Wasted: A Memoir of Anorexia and Bulimia
It was my baby sister, Seonaid, who introduced me to the novel, back in 2007. She had recently read the book herself, and was keen for me to do the same, as ...more
This book is a genuine, gripping story of a youth literally thrown away in favor of madness.
For anyone who has not suffered from some incarnation of disordered eating, it will seem surreal, and at times, utterly unbelievable.
The book is effortlessly fluid. T ...more
I can't give it 5 stars --I can't give it 1 star ---(so I went for 3) ----but I'll never forget the story.
Eating disorders are a disease. Marya Hornbacher does not sugar-coat 'anything'. People who have suffered anorexic --(or been a parent of a child) --'lived' this life deeply may 'not' want to read this book. NO SOLID a ...more
I once had an eating disorder several years ago, so I appreciate Marya Hornbacher's unflinching honesty in Wasted. She holds nothing back in this memoir, sharing the immense pain that accompanies anorexia and bulimia: the preoccupation with calories that takes over your life, the obsession with food that steals your energy from your passions, and the shame and guilt that comes with not feeling strong enough to resist your disorder. Published in 1997, Wasted may have very well served as ...more
So this is a memoir of the author's ten-year struggle with bulimia and anorexia. I found it different from other works I've read on eating disorders, in that the author doesn't go for easy explanations of why she almost killed herself. She wasn't trying to be pretty or perfect or to control her world, at least not solely. She was rea ...more
She spares no one, including herself, in her examination of the causes a ...more
Basic Summary: Well, I think the title sort of covers it. It's a memoir of the author's ...more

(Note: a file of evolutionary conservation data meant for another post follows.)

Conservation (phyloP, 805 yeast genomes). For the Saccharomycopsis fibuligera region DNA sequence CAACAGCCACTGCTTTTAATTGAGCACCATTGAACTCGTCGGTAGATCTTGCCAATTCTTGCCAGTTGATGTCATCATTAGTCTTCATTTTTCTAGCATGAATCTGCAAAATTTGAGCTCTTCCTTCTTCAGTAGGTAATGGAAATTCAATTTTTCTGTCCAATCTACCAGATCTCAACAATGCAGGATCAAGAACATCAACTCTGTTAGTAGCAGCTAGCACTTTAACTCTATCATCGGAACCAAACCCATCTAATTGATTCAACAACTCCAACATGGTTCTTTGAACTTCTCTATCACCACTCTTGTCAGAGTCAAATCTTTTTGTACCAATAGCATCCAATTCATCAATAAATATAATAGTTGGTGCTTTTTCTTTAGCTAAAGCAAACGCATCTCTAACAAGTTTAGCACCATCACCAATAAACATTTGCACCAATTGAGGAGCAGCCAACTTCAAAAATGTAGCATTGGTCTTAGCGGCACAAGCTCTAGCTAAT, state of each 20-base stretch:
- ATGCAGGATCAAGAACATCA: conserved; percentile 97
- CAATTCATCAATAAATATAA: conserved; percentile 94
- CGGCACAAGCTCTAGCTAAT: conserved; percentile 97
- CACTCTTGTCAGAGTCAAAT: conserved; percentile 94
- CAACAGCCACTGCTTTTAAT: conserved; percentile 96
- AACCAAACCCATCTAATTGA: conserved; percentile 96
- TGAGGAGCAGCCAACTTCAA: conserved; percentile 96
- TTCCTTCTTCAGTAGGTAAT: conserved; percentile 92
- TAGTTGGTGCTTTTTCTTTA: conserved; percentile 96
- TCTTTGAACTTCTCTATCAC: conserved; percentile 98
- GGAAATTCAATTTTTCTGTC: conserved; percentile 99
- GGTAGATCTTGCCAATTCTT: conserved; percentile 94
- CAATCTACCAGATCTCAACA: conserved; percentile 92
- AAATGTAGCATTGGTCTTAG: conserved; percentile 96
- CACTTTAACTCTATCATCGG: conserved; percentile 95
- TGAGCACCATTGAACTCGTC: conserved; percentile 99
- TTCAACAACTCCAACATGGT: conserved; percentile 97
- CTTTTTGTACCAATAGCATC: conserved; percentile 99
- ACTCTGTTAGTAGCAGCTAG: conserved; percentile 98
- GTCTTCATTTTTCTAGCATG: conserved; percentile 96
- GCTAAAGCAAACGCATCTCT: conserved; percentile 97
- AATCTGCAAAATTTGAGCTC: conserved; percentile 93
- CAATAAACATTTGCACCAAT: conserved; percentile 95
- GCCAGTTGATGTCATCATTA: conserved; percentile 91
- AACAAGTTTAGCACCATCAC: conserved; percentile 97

Definatly not a book for someone in the throes of an ED to read.
I scrolled through some of the reviews, and most of the two-three star reviews complained about this book being triggering, dangerous, etc. They said it contained "tips" and should not be read by people with an ED.
First of all, people with an ED figure out the "tips" by themselves sooner or later. A simple google search, pro ED websites, all offer the same "tips". For non ED sufferers, these tips might seem new and absurd, but most people with an ED would have already known about them ...more
Hornbacher begins with some startling admissions: 'I became bulimic at the age of nine, anorexic at the age of fifteen'. Her introduction is insightful; she ...more
Marya's story has never been told so honestly, so unashamedly, never shying away from the details, never trying to blame or be obtuse or narrow-minded, never pretending this is anything more than the raw, unvarnished truth.
What really got me was the sheer amount of work she's put into this book. I have never seen so much research being put into a memoir, a genre that is infamous for being extemporaneous and vain. Wasted is anything but ...more
I was expected a story about this woman's struggle with ED.
And yeah, it kind of was, but then it kind of wasn't.
Only a very small portion of the book is her actually owning up to her own personal issues & experiences. There is not very much of HER story (i.e. "I did this, I went here, I said that... etc) Not very much "I" at all.